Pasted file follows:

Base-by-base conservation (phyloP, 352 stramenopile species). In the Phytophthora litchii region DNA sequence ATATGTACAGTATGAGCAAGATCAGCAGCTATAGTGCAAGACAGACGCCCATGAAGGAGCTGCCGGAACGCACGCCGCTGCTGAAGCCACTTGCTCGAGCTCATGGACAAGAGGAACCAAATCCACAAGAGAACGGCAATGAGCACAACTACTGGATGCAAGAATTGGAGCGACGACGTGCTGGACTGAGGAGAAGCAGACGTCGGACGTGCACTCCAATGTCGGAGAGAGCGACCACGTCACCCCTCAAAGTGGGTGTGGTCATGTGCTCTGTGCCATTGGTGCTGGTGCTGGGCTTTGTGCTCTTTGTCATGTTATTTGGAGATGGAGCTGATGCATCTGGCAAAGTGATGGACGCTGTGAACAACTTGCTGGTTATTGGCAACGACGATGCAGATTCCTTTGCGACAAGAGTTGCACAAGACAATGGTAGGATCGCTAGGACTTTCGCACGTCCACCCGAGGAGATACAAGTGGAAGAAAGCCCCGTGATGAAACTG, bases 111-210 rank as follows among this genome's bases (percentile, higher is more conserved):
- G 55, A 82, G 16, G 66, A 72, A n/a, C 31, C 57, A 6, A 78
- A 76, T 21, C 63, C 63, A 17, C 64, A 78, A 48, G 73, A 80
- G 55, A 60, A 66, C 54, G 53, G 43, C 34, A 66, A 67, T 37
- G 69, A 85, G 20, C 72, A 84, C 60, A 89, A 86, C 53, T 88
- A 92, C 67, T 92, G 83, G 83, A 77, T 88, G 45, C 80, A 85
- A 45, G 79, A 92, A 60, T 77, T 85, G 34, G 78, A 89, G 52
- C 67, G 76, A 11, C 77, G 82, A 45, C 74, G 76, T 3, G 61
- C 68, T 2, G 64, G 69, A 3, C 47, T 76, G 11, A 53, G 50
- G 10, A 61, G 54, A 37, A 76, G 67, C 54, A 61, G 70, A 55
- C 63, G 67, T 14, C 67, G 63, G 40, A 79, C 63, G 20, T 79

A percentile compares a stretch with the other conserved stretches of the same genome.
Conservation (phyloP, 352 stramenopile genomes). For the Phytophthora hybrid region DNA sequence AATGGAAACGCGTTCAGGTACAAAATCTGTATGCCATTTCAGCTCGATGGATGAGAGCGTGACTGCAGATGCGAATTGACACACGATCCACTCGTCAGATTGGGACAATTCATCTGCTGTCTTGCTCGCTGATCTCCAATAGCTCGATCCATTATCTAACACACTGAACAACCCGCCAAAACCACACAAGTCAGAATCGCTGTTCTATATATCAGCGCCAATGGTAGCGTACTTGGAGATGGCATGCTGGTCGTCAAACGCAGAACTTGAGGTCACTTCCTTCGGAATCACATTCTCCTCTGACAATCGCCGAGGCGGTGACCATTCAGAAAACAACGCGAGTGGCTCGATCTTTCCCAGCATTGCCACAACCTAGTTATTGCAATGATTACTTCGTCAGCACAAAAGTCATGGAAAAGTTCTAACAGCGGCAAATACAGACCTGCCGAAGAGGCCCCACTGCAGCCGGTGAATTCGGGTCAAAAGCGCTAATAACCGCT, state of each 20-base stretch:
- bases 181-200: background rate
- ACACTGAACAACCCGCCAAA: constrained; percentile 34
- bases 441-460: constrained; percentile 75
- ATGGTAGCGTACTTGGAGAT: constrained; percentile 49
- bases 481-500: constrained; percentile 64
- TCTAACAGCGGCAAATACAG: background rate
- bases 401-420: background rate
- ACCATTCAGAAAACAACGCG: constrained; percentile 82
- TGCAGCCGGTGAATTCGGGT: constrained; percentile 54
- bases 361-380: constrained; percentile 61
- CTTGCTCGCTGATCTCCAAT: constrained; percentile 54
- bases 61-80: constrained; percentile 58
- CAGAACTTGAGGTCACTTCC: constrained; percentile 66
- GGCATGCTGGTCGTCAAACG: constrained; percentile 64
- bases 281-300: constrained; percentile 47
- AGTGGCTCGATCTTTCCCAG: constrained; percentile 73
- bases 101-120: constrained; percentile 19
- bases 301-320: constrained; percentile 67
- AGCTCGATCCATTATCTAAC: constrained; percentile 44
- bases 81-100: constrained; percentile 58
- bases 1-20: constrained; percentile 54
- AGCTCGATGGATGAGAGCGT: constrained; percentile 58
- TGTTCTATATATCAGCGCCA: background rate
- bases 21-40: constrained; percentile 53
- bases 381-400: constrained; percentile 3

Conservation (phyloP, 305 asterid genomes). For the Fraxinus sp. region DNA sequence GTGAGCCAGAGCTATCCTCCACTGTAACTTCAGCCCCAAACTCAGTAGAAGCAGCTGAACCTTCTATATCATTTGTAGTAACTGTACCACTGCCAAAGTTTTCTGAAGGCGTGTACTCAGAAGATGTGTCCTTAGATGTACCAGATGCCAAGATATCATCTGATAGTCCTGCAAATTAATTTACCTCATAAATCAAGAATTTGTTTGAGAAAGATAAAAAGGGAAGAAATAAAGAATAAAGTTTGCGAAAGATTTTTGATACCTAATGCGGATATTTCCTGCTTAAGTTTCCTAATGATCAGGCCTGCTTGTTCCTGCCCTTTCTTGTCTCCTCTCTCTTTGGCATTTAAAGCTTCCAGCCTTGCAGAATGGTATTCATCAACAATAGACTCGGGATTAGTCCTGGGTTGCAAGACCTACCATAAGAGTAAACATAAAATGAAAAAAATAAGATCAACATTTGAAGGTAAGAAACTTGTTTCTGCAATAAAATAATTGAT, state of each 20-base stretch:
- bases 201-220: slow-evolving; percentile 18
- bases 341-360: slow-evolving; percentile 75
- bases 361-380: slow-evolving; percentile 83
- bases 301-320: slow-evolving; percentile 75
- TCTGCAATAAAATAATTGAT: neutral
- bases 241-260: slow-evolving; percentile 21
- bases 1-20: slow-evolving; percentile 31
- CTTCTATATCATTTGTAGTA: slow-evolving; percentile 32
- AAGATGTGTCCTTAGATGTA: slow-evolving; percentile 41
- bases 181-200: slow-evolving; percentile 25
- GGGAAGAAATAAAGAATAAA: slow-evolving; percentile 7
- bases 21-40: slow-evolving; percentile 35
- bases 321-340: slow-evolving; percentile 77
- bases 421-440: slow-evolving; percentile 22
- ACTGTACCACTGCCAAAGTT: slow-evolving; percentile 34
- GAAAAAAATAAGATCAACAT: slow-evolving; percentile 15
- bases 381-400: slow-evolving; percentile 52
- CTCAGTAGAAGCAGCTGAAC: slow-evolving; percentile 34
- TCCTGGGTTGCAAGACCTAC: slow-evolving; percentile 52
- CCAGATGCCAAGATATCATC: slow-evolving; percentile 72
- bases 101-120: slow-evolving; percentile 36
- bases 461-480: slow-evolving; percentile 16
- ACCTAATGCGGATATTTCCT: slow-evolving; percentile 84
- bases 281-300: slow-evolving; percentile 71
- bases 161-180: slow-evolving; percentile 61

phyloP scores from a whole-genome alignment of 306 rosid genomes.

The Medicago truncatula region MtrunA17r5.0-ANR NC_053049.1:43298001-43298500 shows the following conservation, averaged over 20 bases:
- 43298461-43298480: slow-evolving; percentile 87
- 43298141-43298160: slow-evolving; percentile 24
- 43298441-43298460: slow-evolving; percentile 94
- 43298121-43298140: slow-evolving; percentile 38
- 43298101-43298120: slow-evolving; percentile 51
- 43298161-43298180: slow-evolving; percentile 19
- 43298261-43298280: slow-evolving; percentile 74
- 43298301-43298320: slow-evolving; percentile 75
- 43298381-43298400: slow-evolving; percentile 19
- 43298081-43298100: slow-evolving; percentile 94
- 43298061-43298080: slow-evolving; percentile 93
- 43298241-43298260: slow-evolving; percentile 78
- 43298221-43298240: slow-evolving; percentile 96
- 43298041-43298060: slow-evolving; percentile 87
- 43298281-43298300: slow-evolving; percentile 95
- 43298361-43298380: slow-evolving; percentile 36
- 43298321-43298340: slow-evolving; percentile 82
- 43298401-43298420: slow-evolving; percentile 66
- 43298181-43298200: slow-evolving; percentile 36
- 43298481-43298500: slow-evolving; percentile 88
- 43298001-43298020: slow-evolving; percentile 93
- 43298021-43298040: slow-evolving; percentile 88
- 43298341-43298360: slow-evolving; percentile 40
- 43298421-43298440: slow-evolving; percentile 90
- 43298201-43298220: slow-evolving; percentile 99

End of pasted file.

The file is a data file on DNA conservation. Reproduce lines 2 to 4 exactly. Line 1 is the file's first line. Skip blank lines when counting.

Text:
- G 55, A 82, G 16, G 66, A 72, A n/a, C 31, C 57, A 6, A 78
- A 76, T 21, C 63, C 63, A 17, C 64, A 78, A 48, G 73, A 80
- G 55, A 60, A 66, C 54, G 53, G 43, C 34, A 66, A 67, T 37